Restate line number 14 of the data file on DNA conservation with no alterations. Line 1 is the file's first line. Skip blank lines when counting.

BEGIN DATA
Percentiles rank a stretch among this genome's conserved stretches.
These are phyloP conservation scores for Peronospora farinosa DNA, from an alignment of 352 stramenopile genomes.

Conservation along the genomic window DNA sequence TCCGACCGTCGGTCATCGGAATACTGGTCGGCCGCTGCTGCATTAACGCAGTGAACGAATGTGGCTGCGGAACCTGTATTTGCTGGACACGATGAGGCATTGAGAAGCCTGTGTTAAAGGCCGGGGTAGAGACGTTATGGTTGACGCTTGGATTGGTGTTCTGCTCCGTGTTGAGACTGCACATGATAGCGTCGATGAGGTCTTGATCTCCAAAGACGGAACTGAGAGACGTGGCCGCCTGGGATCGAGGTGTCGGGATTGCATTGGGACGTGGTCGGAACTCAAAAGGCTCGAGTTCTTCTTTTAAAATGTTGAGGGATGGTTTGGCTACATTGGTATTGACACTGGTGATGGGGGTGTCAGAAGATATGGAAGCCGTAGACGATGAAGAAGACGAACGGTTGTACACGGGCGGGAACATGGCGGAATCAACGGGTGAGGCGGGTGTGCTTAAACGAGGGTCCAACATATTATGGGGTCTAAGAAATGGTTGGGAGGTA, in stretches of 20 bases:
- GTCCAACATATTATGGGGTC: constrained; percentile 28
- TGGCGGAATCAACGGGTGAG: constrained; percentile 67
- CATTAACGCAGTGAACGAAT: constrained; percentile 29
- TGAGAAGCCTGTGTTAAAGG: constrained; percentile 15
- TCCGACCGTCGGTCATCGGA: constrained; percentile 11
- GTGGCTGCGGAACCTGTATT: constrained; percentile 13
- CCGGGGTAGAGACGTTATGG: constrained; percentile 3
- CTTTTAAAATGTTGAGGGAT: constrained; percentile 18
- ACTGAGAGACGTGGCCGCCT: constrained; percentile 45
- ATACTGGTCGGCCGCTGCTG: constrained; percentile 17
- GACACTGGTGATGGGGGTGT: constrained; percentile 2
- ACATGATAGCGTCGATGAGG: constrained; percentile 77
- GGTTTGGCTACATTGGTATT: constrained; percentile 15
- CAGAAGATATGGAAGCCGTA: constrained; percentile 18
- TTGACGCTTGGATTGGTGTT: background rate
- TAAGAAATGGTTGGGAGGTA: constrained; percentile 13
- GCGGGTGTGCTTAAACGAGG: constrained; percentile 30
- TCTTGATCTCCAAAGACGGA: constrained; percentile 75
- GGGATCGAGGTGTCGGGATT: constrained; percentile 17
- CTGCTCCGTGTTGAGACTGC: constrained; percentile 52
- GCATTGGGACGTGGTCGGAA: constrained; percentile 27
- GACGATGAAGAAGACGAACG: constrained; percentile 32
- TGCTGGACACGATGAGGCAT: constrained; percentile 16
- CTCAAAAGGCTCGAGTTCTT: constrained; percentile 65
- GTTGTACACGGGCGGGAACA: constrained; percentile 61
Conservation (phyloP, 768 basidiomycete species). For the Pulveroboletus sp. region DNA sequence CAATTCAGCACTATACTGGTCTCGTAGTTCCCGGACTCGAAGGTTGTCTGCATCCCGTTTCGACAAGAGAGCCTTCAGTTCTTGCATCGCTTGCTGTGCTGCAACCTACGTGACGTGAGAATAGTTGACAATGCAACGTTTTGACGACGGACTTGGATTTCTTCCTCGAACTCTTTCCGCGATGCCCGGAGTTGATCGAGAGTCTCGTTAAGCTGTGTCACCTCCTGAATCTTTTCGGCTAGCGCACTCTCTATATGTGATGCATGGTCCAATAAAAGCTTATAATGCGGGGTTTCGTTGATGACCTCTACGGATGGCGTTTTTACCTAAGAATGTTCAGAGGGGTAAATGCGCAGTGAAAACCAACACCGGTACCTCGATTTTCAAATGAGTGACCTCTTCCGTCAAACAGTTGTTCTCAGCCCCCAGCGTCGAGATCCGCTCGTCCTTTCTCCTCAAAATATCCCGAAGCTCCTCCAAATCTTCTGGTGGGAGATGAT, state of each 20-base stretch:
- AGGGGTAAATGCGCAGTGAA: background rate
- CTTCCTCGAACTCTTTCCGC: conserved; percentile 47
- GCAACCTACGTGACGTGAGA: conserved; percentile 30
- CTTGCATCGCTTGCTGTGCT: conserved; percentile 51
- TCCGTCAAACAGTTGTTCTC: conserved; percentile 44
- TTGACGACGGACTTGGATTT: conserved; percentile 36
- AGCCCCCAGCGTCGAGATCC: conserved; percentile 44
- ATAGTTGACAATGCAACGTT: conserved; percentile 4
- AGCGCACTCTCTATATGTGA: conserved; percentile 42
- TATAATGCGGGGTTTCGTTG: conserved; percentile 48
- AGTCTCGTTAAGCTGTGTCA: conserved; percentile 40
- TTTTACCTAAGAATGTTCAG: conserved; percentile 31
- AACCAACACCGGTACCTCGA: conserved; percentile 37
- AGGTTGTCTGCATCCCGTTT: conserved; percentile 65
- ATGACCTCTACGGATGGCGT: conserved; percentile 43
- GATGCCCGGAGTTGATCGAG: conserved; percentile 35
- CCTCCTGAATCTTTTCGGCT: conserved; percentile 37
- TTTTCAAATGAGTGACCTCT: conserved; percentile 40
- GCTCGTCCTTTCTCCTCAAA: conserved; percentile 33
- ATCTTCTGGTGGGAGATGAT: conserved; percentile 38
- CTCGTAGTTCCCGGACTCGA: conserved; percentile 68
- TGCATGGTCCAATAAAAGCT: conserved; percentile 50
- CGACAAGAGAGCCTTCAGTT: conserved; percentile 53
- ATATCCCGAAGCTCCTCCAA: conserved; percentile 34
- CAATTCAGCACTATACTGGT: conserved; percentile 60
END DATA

- GACACTGGTGATGGGGGTGT: constrained; percentile 2